I asked if everything was alright.

"Yes, yes... no." His eyes flitted down to the table, out the window, then back up to meet mine. "Yes, everything is...fine."

I checked on him more than usual that evening but tried not to hover. I just assumed he'd gotten a phone call — some bad news, or something. Maybe a death in the family. He picked tentatively at his pot pie, and held the snifter to the light of the table's lamp, swirling it and peering into its amber eddy as if it were a crystal ball.

He was still at his table near closing, the pot pie long finished, but a full inch of cognac remaining in his glass. The rain had begun, a fresh spring drizzle, and he looked out on it through the obscured dusk with a sort of melancholy.

"Is there anything else I can get you?" That was usually just the polite way to ask someone if they're ready for their check. But I was worried for him and meant it as a real question. He seemed to take it as such and thought a while, his eyes again tracing an arc from the table to the window and then, slowly, back to me.

"No, no thank you." There was a gentle finality in his voice. "I think I'm done here." And with that, he lifted his glass underhand, cupped in his palm, and drained it in one slow, almost ceremonial draw.

He stopped again on the way out and placed a hand on my shoulder.

"Ruben," he said. "Please tell everyone thank you. It has been lovely."

- - -

"Hey, Ruben — you see these?" Lydia had the cards laid out face down on the tally desk when I got in Monday afternoon. I hadn't, of course.

"Ashley found them, cleaning up on Saturday. Thinks they're from your friend Hadley."

"The old guy?"

She nodded.

"What are they?"

"Looks like poetry." And she picked one up and read a few lines. Like I said, I'm not one of those guys who's into poetry, but even with Lydia's Boston gravel, there was something in those words, something that painted a picture, made it feel like I was remembering something I'd seen and felt a long time ago.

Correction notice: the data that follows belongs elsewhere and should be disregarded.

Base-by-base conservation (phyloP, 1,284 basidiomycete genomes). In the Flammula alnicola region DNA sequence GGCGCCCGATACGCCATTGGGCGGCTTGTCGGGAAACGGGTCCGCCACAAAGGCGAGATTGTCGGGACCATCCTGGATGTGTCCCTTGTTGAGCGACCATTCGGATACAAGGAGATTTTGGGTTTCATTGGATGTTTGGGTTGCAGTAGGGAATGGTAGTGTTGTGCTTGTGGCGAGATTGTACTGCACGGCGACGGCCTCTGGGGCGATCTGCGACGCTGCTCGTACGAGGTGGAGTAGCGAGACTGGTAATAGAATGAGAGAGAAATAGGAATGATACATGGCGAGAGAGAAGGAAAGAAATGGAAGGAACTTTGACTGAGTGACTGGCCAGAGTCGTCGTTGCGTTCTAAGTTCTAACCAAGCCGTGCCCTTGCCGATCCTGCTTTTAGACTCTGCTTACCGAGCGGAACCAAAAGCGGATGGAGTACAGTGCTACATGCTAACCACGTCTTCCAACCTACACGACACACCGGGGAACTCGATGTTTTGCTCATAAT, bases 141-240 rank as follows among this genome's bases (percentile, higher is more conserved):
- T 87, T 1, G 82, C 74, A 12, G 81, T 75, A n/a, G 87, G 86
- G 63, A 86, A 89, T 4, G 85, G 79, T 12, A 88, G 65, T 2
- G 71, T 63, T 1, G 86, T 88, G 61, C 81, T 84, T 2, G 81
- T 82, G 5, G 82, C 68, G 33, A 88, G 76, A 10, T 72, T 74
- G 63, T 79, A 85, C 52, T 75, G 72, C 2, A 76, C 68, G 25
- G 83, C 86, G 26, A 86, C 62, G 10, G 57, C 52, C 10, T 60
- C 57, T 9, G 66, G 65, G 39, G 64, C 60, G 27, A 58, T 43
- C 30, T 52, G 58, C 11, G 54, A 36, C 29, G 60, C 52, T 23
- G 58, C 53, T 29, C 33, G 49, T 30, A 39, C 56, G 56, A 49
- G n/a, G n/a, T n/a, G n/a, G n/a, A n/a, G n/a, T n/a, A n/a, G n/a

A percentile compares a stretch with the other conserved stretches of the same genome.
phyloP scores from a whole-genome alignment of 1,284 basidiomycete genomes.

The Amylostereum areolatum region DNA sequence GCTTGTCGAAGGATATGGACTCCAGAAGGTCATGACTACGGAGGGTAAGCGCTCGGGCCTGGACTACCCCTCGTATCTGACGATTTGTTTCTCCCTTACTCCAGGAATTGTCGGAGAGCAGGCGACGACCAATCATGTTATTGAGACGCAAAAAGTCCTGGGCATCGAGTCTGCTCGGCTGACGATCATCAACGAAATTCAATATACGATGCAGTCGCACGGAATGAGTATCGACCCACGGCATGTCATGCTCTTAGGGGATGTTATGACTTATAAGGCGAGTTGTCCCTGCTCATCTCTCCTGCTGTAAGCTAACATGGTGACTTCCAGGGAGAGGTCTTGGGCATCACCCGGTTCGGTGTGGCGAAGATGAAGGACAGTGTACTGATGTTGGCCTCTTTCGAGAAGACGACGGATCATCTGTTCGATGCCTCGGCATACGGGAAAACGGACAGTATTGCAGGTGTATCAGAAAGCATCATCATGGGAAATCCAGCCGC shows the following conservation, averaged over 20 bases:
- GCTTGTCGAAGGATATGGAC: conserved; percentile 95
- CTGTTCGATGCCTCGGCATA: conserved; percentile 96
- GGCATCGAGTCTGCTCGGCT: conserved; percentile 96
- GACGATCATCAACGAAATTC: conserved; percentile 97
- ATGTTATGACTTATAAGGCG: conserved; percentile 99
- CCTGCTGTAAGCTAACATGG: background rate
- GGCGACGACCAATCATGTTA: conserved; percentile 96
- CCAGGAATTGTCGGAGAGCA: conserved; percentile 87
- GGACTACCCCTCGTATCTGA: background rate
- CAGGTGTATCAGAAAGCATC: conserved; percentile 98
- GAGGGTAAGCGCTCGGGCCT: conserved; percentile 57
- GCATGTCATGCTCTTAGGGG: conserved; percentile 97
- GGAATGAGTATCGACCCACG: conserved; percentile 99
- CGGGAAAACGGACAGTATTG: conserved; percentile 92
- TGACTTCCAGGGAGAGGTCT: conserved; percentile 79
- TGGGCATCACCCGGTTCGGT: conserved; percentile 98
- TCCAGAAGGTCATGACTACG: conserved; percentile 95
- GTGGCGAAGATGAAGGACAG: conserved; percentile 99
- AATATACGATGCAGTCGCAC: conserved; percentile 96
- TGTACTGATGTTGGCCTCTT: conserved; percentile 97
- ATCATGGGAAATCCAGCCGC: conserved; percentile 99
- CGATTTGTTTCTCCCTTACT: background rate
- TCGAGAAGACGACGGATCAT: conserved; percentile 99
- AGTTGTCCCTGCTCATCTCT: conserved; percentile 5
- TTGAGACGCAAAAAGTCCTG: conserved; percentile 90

"Have you asked him about them?"

"Haven't seen him yet. Sunday and Tuesday, right?"

"Also Thursday sometimes."

"I'm not in on Sundays. Was he here? Yesterday?"

I told her he was. And how something felt different about him.

"Do you think he knew?"

"Knew what?"

"That Ashley found his poems. I guess he'd have to notice, wouldn't he? The cards would have been all moved around. You spend that much time in one place, you'd have to notice something like that."

I supposed she was right.

"You okay asking him, tomorrow? If he comes in?"

"He always comes in on Tuesdays."

She shook her head a little and gave me that look, the one older folks give you when they're sure they know better.

- - -

She was right, though. He didn't come Tuesday, Thursday, or even Sunday the next week. He'd missed a day here and there in the past, but only one at a time, and always apologized for the absence, explaining it away as bit of a cold or a fall he'd taken. "Doctor told me that if I didn't keep my weight off that foot, he'd make sure it was broken next time." And he'd scrunch up the side of his smile as if to say "You know how doctors are."

But July was getting up to speed, and with it came all the weekend festivals on the waterfront. By the time things slowed in October, we hadn't seen him in over four months.

Lydia kept the cards in her desk. Said she'd tried Googling a few of the poems to see if he'd just copied them down from somewhere but found nothing.

"I think he just wrote 'em and left them here."

It didn't make any sense to me, either.

"You just going to keep them in your desk?"

"What else am I gonna do?"

"Find him? Let him know we've got his poems?"

"I think he knows that already. And I've tried. You know who Hadley Richardson is?"

"Isn't that him?"

"Hemingway's first wife."

"No shit?"

She nodded.

"Why would he...?"

"You tell me." She grunted out a little laugh and gave me that older-and-wiser look again. "But yeah, Google's got nothing on any Hadleys around here. And don't think I didn't ask around town."